Comparative effectiveness and safety of analgesic medicines for adults with acute non-specific low back pain: Systematic review and network meta-analysis


Objective To evaluate the comparative effectiveness and safety of analgesic medicines for acute non-specific low back pain.

Design Systematic review and network meta-analysis.

Data sources Medline, PubMed, Embase, CINAHL, CENTRAL,,, and World Health Organization’s International Clinical Trials Registry Platform from database inception to 20 February 2022.

Eligibility criteria for study selection Randomised controlled trials of analgesic medicines (eg, non-steroidal anti-inflammatory drugs, paracetamol, opioids, anti-convulsant drugs, skeletal muscle relaxants, or corticosteroids) compared with another analgesic medicine, placebo, or no treatment. Adults (≥18 years) who reported acute non-specific low back pain (for less than six weeks).

Data extraction and synthesis Primary outcomes were low back pain intensity (0-100 scale) at end of treatment and safety (number of participants who reported any adverse event during treatment). Secondary outcomes were low back specific function, serious adverse events, and discontinuation from treatment. Two reviewers independently identified studies, extracted data, and assessed risk of bias. A random effects network meta-analysis was done and confidence was evaluated by the Confidence in Network Meta-Analysis method.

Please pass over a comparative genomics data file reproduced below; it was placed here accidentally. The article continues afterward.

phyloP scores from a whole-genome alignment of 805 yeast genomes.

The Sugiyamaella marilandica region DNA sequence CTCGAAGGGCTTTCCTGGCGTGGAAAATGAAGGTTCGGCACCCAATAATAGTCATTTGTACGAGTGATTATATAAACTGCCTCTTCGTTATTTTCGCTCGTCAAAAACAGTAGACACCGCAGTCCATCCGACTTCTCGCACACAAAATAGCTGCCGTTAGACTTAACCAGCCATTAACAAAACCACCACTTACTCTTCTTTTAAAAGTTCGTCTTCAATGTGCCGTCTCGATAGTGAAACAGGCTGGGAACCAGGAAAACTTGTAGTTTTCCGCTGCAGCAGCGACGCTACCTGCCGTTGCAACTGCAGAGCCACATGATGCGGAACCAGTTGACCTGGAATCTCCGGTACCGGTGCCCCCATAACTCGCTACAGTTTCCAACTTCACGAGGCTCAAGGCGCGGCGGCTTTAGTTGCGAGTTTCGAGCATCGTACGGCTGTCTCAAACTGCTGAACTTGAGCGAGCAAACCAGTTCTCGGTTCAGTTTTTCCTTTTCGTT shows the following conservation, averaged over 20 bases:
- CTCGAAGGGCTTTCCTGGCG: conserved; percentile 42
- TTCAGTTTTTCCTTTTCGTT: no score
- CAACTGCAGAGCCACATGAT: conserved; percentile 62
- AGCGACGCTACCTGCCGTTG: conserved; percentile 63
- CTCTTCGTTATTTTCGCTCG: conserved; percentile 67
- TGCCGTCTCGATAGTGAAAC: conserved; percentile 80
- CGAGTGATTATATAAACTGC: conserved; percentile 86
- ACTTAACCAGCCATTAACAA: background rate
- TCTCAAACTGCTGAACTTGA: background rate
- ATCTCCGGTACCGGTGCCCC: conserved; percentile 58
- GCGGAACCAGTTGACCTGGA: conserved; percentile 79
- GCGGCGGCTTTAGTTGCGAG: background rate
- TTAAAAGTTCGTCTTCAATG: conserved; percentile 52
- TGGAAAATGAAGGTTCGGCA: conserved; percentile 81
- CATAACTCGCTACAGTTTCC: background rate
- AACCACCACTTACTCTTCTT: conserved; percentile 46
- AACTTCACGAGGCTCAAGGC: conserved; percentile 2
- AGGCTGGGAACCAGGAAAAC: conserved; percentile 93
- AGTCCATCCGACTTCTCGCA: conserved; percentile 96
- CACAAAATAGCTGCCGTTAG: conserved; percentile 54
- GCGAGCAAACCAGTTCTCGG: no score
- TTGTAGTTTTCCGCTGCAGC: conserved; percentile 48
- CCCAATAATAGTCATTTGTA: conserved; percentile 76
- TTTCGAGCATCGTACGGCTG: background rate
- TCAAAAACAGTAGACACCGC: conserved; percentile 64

Results 98 randomised controlled trials (15 134 participants, 49% women) included 69 different medicines or combinations. Low or very low confidence was noted in evidence for reduced pain intensity after treatment with tolperisone (mean difference −26.1 (95% confidence intervals −34.0 to −18.2)), aceclofenac plus tizanidine (−26.1 (−38.5 to −13.6)), pregabalin (−24.7 (−34.6 to −14.7)), and 14 other medicines compared with placebo. Low or very low confidence was noted for no difference between the effects of several of these medicines. Increased adverse events had moderate to very low confidence with tramadol (risk ratio 2.6 (95% confidence interval 1.5 to 4.5)), paracetamol plus sustained release tramadol (2.4 (1.5 to 3.8)), baclofen (2.3 (1.5 to 3.4)), and paracetamol plus tramadol (2.1 (1.3 to 3.4)) compared with placebo. These medicines could increase the risk of adverse events compared with other medicines with moderate to low confidence. Moderate to low confidence was also noted for secondary outcomes and secondary analysis of medicine classes.

Conclusions The comparative effectiveness and safety of analgesic medicines for acute non-specific low back pain are uncertain. Until higher quality randomised controlled trials of head-to-head comparisons are published, clinicians and patients are recommended to take a cautious approach to manage acute non-specific low back pain with analgesic medicines.

Systematic review registration PROSPERO CRD42019145257


analgesic, non-specific back pain, acute back pain, low back pain

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